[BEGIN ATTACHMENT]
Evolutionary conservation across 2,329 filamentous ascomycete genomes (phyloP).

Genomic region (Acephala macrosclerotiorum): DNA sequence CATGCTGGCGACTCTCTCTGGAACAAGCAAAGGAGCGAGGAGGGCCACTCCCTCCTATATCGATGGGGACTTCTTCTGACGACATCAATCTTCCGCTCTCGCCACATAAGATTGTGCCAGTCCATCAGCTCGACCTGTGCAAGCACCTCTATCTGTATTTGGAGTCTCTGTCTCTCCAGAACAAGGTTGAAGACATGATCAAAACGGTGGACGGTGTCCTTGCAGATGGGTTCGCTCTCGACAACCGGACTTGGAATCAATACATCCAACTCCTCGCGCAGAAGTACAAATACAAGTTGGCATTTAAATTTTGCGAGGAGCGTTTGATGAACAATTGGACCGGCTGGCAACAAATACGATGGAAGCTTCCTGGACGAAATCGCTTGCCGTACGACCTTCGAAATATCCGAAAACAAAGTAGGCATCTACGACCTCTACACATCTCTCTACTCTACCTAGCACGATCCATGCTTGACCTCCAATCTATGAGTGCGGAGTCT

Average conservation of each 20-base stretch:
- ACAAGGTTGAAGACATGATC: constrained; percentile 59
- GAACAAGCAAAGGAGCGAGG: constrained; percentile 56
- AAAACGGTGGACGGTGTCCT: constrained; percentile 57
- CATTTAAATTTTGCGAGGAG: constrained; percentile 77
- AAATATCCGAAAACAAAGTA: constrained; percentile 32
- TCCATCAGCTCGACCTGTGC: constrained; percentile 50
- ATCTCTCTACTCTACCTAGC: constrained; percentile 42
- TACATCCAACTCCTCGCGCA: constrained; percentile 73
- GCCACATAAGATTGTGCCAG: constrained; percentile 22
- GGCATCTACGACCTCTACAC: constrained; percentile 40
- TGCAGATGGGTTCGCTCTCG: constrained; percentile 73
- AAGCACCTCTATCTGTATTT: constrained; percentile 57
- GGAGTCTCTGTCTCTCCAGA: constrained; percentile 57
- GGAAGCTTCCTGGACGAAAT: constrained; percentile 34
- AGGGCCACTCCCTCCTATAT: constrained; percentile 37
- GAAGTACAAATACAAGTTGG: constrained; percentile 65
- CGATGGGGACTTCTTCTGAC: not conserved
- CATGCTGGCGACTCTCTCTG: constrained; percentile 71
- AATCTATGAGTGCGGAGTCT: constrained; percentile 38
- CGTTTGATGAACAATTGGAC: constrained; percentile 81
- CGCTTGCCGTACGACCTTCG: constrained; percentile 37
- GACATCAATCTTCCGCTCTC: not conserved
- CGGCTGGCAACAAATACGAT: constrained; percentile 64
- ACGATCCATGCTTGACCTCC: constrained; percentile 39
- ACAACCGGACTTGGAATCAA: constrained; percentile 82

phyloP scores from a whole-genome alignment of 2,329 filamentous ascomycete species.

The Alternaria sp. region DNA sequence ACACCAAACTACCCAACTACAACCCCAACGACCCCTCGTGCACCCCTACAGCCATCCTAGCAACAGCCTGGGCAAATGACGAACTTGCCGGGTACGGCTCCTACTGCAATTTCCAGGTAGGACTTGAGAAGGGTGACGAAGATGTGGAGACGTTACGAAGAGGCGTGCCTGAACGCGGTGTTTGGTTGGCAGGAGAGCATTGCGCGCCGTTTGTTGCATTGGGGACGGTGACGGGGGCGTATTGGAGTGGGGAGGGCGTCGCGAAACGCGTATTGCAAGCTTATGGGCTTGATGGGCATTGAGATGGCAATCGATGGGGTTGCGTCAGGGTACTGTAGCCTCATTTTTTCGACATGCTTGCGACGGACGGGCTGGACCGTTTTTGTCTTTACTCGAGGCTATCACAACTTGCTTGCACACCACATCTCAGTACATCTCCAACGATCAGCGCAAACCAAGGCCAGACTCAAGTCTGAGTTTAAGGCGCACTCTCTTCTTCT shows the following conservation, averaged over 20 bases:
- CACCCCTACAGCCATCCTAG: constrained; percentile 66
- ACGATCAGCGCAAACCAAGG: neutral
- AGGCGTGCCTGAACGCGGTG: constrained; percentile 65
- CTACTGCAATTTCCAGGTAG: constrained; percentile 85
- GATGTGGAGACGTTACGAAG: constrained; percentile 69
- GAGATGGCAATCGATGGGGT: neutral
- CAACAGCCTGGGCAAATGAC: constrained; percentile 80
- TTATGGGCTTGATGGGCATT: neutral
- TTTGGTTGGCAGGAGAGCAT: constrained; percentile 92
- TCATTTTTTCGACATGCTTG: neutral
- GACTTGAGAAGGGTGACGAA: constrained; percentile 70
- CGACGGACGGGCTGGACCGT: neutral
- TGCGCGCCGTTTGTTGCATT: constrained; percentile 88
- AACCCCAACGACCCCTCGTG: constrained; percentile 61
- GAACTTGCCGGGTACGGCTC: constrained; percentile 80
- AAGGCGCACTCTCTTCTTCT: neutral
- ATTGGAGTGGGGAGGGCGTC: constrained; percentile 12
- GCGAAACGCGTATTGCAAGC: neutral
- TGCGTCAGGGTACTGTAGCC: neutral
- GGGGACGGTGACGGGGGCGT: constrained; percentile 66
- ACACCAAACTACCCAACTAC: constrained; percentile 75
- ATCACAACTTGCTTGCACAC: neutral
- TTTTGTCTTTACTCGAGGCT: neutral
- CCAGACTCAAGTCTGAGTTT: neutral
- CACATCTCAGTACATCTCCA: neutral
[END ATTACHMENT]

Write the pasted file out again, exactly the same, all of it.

Evolutionary conservation across 2,329 filamentous ascomycete genomes (phyloP).

Genomic region (Acephala macrosclerotiorum): DNA sequence CATGCTGGCGACTCTCTCTGGAACAAGCAAAGGAGCGAGGAGGGCCACTCCCTCCTATATCGATGGGGACTTCTTCTGACGACATCAATCTTCCGCTCTCGCCACATAAGATTGTGCCAGTCCATCAGCTCGACCTGTGCAAGCACCTCTATCTGTATTTGGAGTCTCTGTCTCTCCAGAACAAGGTTGAAGACATGATCAAAACGGTGGACGGTGTCCTTGCAGATGGGTTCGCTCTCGACAACCGGACTTGGAATCAATACATCCAACTCCTCGCGCAGAAGTACAAATACAAGTTGGCATTTAAATTTTGCGAGGAGCGTTTGATGAACAATTGGACCGGCTGGCAACAAATACGATGGAAGCTTCCTGGACGAAATCGCTTGCCGTACGACCTTCGAAATATCCGAAAACAAAGTAGGCATCTACGACCTCTACACATCTCTCTACTCTACCTAGCACGATCCATGCTTGACCTCCAATCTATGAGTGCGGAGTCT

Average conservation of each 20-base stretch:
- ACAAGGTTGAAGACATGATC: constrained; percentile 59
- GAACAAGCAAAGGAGCGAGG: constrained; percentile 56
- AAAACGGTGGACGGTGTCCT: constrained; percentile 57
- CATTTAAATTTTGCGAGGAG: constrained; percentile 77
- AAATATCCGAAAACAAAGTA: constrained; percentile 32
- TCCATCAGCTCGACCTGTGC: constrained; percentile 50
- ATCTCTCTACTCTACCTAGC: constrained; percentile 42
- TACATCCAACTCCTCGCGCA: constrained; percentile 73
- GCCACATAAGATTGTGCCAG: constrained; percentile 22
- GGCATCTACGACCTCTACAC: constrained; percentile 40
- TGCAGATGGGTTCGCTCTCG: constrained; percentile 73
- AAGCACCTCTATCTGTATTT: constrained; percentile 57
- GGAGTCTCTGTCTCTCCAGA: constrained; percentile 57
- GGAAGCTTCCTGGACGAAAT: constrained; percentile 34
- AGGGCCACTCCCTCCTATAT: constrained; percentile 37
- GAAGTACAAATACAAGTTGG: constrained; percentile 65
- CGATGGGGACTTCTTCTGAC: not conserved
- CATGCTGGCGACTCTCTCTG: constrained; percentile 71
- AATCTATGAGTGCGGAGTCT: constrained; percentile 38
- CGTTTGATGAACAATTGGAC: constrained; percentile 81
- CGCTTGCCGTACGACCTTCG: constrained; percentile 37
- GACATCAATCTTCCGCTCTC: not conserved
- CGGCTGGCAACAAATACGAT: constrained; percentile 64
- ACGATCCATGCTTGACCTCC: constrained; percentile 39
- ACAACCGGACTTGGAATCAA: constrained; percentile 82

phyloP scores from a whole-genome alignment of 2,329 filamentous ascomycete species.

The Alternaria sp. region DNA sequence ACACCAAACTACCCAACTACAACCCCAACGACCCCTCGTGCACCCCTACAGCCATCCTAGCAACAGCCTGGGCAAATGACGAACTTGCCGGGTACGGCTCCTACTGCAATTTCCAGGTAGGACTTGAGAAGGGTGACGAAGATGTGGAGACGTTACGAAGAGGCGTGCCTGAACGCGGTGTTTGGTTGGCAGGAGAGCATTGCGCGCCGTTTGTTGCATTGGGGACGGTGACGGGGGCGTATTGGAGTGGGGAGGGCGTCGCGAAACGCGTATTGCAAGCTTATGGGCTTGATGGGCATTGAGATGGCAATCGATGGGGTTGCGTCAGGGTACTGTAGCCTCATTTTTTCGACATGCTTGCGACGGACGGGCTGGACCGTTTTTGTCTTTACTCGAGGCTATCACAACTTGCTTGCACACCACATCTCAGTACATCTCCAACGATCAGCGCAAACCAAGGCCAGACTCAAGTCTGAGTTTAAGGCGCACTCTCTTCTTCT shows the following conservation, averaged over 20 bases:
- CACCCCTACAGCCATCCTAG: constrained; percentile 66
- ACGATCAGCGCAAACCAAGG: neutral
- AGGCGTGCCTGAACGCGGTG: constrained; percentile 65
- CTACTGCAATTTCCAGGTAG: constrained; percentile 85
- GATGTGGAGACGTTACGAAG: constrained; percentile 69
- GAGATGGCAATCGATGGGGT: neutral
- CAACAGCCTGGGCAAATGAC: constrained; percentile 80
- TTATGGGCTTGATGGGCATT: neutral
- TTTGGTTGGCAGGAGAGCAT: constrained; percentile 92
- TCATTTTTTCGACATGCTTG: neutral
- GACTTGAGAAGGGTGACGAA: constrained; percentile 70
- CGACGGACGGGCTGGACCGT: neutral
- TGCGCGCCGTTTGTTGCATT: constrained; percentile 88
- AACCCCAACGACCCCTCGTG: constrained; percentile 61
- GAACTTGCCGGGTACGGCTC: constrained; percentile 80
- AAGGCGCACTCTCTTCTTCT: neutral
- ATTGGAGTGGGGAGGGCGTC: constrained; percentile 12
- GCGAAACGCGTATTGCAAGC: neutral
- TGCGTCAGGGTACTGTAGCC: neutral
- GGGGACGGTGACGGGGGCGT: constrained; percentile 66
- ACACCAAACTACCCAACTAC: constrained; percentile 75
- ATCACAACTTGCTTGCACAC: neutral
- TTTTGTCTTTACTCGAGGCT: neutral
- CCAGACTCAAGTCTGAGTTT: neutral
- CACATCTCAGTACATCTCCA: neutral